Original publication: Linxweiler M., Schorr S., Schäuble N., Jung M., Linxweiler J., Langer F., Schäfers H.-J., Cavaliè A., Zimmermann R., and Greiner M.: Targeting cell migration and Endoplasmic Reticulum stress response with calmodulin antagonists: Mimicking Sec62-depletion phenotypes by small molecule treatment, BMC Cancer, 2013, 13:574;
Contact: Prof. Dr. Richard Zimmermann: +49 (0)6841 162-6511
Dr. Markus Greiner: +49 (0)6841 162-6515 E-mail: firstname.lastname@example.org
Press photographs are available at http://www.uni-saarland.de/pressefotos and can be used free of charge.
Claudia Ehrlich | Universität des Saarlandes
Researchers reveal new details on aged brain, Alzheimer's and dementia
21.11.2017 | Allen Institute
Nanoparticles help with malaria diagnosis – new rapid test in development
21.11.2017 | Fraunhofer-Institut für Silicatforschung ISC
The WHO reports an estimated 429,000 malaria deaths each year. The disease mostly affects tropical and subtropical regions and in particular the African continent. The Fraunhofer Institute for Silicate Research ISC teamed up with the Fraunhofer Institute for Molecular Biology and Applied Ecology IME and the Institute of Tropical Medicine at the University of Tübingen for a new test method to detect malaria parasites in blood. The idea of the research project “NanoFRET” is to develop a highly sensitive and reliable rapid diagnostic test so that patient treatment can begin as early as possible.
Malaria is caused by parasites transmitted by mosquito bite. The most dangerous form of malaria is malaria tropica. Left untreated, it is fatal in most cases....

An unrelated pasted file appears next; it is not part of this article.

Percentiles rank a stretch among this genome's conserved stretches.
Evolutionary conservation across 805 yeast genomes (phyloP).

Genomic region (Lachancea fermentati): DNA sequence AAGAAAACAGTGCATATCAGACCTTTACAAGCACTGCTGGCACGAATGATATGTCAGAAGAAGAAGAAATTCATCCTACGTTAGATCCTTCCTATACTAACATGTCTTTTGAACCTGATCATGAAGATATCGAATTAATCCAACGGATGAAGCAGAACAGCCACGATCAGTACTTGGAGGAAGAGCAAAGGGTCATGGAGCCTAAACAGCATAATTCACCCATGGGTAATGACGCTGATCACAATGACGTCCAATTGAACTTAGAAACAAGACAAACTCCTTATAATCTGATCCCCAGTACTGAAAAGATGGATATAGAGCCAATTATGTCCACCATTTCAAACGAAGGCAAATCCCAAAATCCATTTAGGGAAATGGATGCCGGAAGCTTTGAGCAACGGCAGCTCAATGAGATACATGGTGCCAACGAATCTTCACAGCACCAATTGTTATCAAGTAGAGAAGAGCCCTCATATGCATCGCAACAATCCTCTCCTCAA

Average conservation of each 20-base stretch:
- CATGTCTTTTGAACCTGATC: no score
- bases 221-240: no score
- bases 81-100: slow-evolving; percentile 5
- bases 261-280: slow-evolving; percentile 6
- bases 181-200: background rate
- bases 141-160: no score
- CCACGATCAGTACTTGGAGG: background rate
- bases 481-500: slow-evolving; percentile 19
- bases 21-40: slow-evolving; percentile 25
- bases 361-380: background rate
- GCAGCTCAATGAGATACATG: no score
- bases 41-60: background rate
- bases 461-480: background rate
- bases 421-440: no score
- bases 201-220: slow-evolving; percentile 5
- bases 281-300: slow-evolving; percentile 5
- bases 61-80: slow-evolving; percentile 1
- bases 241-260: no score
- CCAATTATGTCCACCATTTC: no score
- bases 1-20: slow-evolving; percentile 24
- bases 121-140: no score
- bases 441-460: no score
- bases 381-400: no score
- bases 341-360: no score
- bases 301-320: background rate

The formation of stars in distant galaxies is still largely unexplored. For the first time, astron-omers at the University of Geneva have now been able to closely observe a star system six billion light-years away. In doing so, they are confirming earlier simulations made by the University of Zurich. One special effect is made possible by the multiple reflections of images that run through the cosmos like a snake.
Today, astronomers have a pretty accurate idea of how stars were formed in the recent cosmic past. But do these laws also apply to older galaxies? For around a...
Just because someone is smart and well-motivated doesn't mean he or she can learn the visual skills needed to excel at tasks like matching fingerprints, interpreting medical X-rays, keeping track of aircraft on radar displays or forensic face matching.
That is the implication of a new study which shows for the first time that there is a broad range of differences in people's visual ability and that these...
Computer Tomography (CT) is a standard procedure in hospitals, but so far, the technology has not been suitable for imaging extremely small objects. In PNAS, a team from the Technical University of Munich (TUM) describes a Nano-CT device that creates three-dimensional x-ray images at resolutions up to 100 nanometers. The first test application: Together with colleagues from the University of Kassel and Helmholtz-Zentrum Geesthacht the researchers analyzed the locomotory system of a velvet worm.
During a CT analysis, the object under investigation is x-rayed and a detector measures the respective amount of radiation absorbed from various angles....
The quantum world is fragile; error correction codes are needed to protect the information stored in a quantum object from the deteriorating effects of noise. Quantum physicists in Innsbruck have developed a protocol to pass quantum information between differently encoded building blocks of a future quantum computer, such as processors and memories. Scientists may use this protocol in the future to build a data bus for quantum computers. The researchers have published their work in the journal Nature Communications.
Future quantum computers will be able to solve problems where conventional computers fail today. We are still far away from any large-scale implementation,...
15.11.2017 | Event News
15.11.2017 | Event News
30.10.2017 | Event News
21.11.2017 | Physics and Astronomy
21.11.2017 | Materials Sciences
21.11.2017 | Health and Medicine